China Covid hopes boost Asia

Asian markets are mostly positive this morning as Shanghai announced a raft of stimulus measures and both Shanghai and Beijing eased Covid-19 restrictions. The devil is in the detail of course, and workers in both cities still face challenges either going to work, or even being allowed to leave the house. Nor has the reality that the virus only has to get lucky once, prompting the reimposition of tightened covid-zero restrictions, in the minds of investors. Such minutiae are usually ignored by markets when it doesn’t suit the preferred narrative, and so it is today. Asia is pricing in peak virus in China and a recovery in growth.

Another tailwind was the strong performance by Wall Street on Friday, which closed out a banner week prompting the usual “maybe this is the bottom” response from the financial press and FOMO investors. That was assisted by US data on Friday. Personal Income and Expenditure for April were still robust, but eased from March’s numbers, and Michigan Consumer Sentiment retreated from 65.2 in April to a still-healthy 58.4 for May. Lower data equalling reduced need for Fed tightening equals buy everything. Simple really. Although I must say, I’m struggling to see how a slowing US economy is good for equities, I don’t want to spoil the party though.

Another negative headwind being completely ignored by markets is oil prices. Brent crude has edged above USD 120.00 a barrel this morning as the European Union continues its efforts to get Hungary on board for a proposed EU ban on Russian crude imports. The underlying driver though is the massive squeeze on refined products we are seeing around the world, which is lifting the base ingredient for all that diesel and petrol that has got very expensive. The world would have been flapping and wringing its hands about the end of days if we had said Brent crude was above USD 120.00 a barrel a month or two or three or four ago; now it is being ignored. By the way, if China recovers, oil prices will as well; just saying.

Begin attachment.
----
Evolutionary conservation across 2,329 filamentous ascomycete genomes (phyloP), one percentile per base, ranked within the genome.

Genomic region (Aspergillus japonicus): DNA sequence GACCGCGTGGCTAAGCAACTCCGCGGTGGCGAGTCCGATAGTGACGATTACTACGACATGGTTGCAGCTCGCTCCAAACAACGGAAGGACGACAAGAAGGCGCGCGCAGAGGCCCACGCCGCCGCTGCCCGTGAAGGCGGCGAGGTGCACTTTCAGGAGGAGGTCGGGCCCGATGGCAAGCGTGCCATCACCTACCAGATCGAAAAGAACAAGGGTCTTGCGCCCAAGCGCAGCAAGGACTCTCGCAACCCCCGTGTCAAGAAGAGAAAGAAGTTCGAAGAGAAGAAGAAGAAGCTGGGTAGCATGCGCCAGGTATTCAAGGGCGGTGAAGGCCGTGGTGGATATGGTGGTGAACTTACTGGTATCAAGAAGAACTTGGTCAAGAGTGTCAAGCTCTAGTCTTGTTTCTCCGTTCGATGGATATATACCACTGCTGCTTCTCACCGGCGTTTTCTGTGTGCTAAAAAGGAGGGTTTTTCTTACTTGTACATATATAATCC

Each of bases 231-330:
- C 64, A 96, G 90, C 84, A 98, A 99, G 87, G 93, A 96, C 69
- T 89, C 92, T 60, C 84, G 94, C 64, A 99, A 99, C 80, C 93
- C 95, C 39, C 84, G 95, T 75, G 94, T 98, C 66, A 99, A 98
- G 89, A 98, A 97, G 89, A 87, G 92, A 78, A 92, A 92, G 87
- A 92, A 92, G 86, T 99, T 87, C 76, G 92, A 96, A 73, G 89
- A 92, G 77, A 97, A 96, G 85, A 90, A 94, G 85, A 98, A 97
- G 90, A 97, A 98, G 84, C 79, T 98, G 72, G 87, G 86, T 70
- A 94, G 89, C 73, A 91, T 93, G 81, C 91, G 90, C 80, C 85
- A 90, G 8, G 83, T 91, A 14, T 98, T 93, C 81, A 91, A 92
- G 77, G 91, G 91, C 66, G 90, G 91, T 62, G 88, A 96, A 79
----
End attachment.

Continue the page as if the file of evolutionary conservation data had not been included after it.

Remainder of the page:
Also being ignored by markets completely in Non-Farm Payroll week is that the Federal Reserve also starts quantitative tightening this week. The Fed will start to sell USD 47.50 billion of bonds and MBS’ per month, scaling up to USD 95 billion per month by September. Meanwhile, the ECB is still quantitatively easing while talking about hiking rates to errrr, zero per cent. And there is a war in Eastern Europe. Long EUR/USD above 1.0800 anybody?

Despite being less than impressed with either the Fed’s guidance or overall performance over the past year or so, at least they’re not the Reserve Bank of New Zealand. I find it highly unlikely they will abruptly swing to less a hawkish stance between now and September, meaning three more 0.50% hikes into September and fewer jokes being made about their credibility. Additionally, the USD 8.5 trillion balance sheet needs to reduce is carb and saturated fat intake, so quantitative tightening it is. From my position as a pilot fish cleaning the teeth of the capital markets sharp on the periphery, none of this is being priced in, although I acknowledge that markets can remain irrational, longer than you can stay solvent.